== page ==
Team Foster

Team Foster 100 from Frances Schwabenland on Vimeo.

Bike Race from Philadelphia to Cape May to raise money to provide service dogs to veterans.

We are so fortunate when life brings people into our path who accompany us and who inspire us. Yesterday, I had the good fortune to be with people who inspired me. I am working on a video for Team Foster. This organization honors the spirit and sacrifice of Captain Erick Foster who was killed while engaging enemy forces in 2007 in Iraq. Erick was a warrior, a leader, and an inspiration. He pushed himself and those around him to be better—to go a little farther, to give a little more. And that’s what Team Foster does.The U.S. military nor the VA nor the government provide funding or support for service dogs for veterans. While service dogs are vital tools in rehabilitation and recovery, they are also expensive and resource intensive. One service dog can take two years and more than $25,000 to properly prepare to partner. Team Foster raises money to provide trained service dogs at no cost to local veterans with their motto being “No Hero Left Behind”.

Juno learning life skills.

Yesterday, I met a true hero Sonny and his lovely wife Roxanne. They are people who once you meet them, you want them to be your new best friends! Married over 40 years, they definitely have the secret of how to create a long and happy marriage! Sonny went off to Vietnam before he even turned 20 and was severely injured there and a wheelchair provides the needed mobility for him. Over the past few years, he was diagnosed with MS and the couple lost a daughter only 6 years ago to an pulmonary embolism right after she found out she was pregnant. All of these things together would overwhelm most. Not this couple! They are meeting life head on, reaching out to enjoy moments and experiences, participating in many wheel chair sporting events and taking on speaking engagements to uplift others sharing what is possible. Through it all, Sonny and Roxanne have Juno, their service dog, right by their side! Juno has been trained to find Sonny’s phone when lost and bring it to him. This amazing service dog is able to push the handicap button to open doors and it recognizes the EXIT signs as a way out of a building. It can shut doors and follows more commands than I could count. Juno sleeps next to Sonny each night and they are constant companions by day. Sonny and Roxanne reach out to help so many and it was wonderful seeing how Team Foster was able to reach out to them and bring Juno into their family. A win win all the way around! A protector of life for a protector of life!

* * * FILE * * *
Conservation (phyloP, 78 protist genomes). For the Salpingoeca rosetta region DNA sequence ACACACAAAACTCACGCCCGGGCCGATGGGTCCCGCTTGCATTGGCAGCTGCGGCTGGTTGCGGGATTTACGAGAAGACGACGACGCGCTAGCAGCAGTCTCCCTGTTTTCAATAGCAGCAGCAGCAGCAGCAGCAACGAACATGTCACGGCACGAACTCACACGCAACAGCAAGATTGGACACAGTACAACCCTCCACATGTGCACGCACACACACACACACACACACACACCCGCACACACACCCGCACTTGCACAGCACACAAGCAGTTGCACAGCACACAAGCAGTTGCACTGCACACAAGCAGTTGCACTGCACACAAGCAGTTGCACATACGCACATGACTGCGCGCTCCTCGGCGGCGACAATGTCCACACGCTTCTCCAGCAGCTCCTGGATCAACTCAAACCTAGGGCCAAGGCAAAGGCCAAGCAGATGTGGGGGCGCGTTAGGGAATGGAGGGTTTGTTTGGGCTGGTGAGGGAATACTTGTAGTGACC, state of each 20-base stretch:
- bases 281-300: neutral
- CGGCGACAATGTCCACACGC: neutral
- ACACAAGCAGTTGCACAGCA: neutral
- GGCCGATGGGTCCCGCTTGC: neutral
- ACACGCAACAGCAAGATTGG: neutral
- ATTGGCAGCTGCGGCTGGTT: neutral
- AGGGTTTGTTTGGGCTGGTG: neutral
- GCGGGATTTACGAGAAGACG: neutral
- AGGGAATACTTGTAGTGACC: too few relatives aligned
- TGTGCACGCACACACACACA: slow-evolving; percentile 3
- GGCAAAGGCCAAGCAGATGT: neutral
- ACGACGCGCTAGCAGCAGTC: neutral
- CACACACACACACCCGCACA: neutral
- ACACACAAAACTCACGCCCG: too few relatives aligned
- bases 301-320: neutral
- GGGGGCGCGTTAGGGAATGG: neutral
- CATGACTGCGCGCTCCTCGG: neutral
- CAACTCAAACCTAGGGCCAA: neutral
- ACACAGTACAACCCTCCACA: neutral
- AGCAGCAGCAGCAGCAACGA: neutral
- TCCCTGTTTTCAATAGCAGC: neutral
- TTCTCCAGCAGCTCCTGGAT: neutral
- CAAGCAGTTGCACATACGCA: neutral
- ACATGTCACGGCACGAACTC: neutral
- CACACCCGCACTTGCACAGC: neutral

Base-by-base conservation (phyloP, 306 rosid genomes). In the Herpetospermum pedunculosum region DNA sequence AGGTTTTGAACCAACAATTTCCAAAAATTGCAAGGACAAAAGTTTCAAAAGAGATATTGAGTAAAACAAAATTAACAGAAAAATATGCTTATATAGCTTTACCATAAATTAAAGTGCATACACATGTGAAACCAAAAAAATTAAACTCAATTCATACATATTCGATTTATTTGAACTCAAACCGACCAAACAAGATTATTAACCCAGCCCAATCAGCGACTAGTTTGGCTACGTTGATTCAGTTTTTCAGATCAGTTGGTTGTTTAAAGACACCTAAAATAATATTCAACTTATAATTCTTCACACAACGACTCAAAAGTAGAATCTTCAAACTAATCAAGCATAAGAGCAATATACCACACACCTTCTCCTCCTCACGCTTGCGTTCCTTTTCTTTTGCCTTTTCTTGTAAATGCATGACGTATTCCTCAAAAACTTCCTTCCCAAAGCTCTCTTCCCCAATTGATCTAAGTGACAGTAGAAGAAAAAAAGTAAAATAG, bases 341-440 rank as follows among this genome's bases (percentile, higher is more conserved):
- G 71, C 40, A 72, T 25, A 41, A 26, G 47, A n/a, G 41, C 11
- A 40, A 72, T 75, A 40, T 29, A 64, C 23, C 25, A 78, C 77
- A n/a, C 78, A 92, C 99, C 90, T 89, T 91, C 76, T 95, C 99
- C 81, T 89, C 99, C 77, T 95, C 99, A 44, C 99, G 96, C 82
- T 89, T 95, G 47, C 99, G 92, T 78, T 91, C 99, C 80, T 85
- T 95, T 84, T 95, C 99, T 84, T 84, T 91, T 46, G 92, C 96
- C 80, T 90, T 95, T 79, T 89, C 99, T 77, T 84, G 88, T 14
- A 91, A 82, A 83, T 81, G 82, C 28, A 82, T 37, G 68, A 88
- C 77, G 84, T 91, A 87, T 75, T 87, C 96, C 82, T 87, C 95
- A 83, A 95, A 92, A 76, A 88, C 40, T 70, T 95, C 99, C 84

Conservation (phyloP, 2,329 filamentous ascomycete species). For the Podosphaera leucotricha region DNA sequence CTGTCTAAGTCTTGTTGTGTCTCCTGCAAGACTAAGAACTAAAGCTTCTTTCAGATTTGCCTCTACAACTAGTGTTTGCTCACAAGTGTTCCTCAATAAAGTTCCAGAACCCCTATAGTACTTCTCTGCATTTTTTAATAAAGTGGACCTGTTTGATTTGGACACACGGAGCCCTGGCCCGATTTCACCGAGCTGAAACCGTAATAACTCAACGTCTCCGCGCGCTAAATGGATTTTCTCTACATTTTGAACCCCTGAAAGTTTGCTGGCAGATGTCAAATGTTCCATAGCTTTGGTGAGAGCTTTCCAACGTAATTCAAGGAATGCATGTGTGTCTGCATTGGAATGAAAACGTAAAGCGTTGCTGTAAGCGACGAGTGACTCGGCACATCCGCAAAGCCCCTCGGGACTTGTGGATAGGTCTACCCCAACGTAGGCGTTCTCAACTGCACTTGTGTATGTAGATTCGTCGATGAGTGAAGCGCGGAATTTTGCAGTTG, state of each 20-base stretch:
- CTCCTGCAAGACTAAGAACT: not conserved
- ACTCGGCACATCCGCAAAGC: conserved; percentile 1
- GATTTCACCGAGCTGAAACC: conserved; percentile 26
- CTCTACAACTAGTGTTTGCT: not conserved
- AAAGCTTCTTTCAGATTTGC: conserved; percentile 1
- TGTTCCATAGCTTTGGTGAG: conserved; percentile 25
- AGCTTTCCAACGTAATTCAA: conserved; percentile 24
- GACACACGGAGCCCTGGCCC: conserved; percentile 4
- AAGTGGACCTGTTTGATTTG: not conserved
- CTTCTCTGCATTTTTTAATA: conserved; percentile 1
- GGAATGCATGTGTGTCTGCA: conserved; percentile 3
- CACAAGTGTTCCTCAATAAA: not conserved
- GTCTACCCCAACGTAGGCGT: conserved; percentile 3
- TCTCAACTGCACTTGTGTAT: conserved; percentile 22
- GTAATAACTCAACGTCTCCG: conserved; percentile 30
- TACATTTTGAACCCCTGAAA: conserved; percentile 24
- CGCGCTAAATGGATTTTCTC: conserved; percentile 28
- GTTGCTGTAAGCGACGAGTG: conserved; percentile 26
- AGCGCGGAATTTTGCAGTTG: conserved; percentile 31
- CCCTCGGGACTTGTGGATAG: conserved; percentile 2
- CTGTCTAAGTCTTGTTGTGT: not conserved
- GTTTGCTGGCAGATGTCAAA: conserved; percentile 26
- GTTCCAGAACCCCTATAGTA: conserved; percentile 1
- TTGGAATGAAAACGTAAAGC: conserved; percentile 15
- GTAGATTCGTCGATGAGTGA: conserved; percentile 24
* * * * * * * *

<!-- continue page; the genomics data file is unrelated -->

Juno right by Sonny’s Side

The Kayah Tribe and My Journey of Ascension

It was another day I seriously thought about taking stock out in dramamine while I regretted the fact that I didn’t at least bring more. Again, we went in search of tribes hidden away high up in the mountains of Myanmar. Over the past two years with the military rule giving way to democracy, the government has been trying to build roads to connect all of it’s people. The one road in and out was very narrow as it snaked along the side of the mountain. Rather than a very long drop, it remained a scenic vista thanks to the skill of our driver.

Village View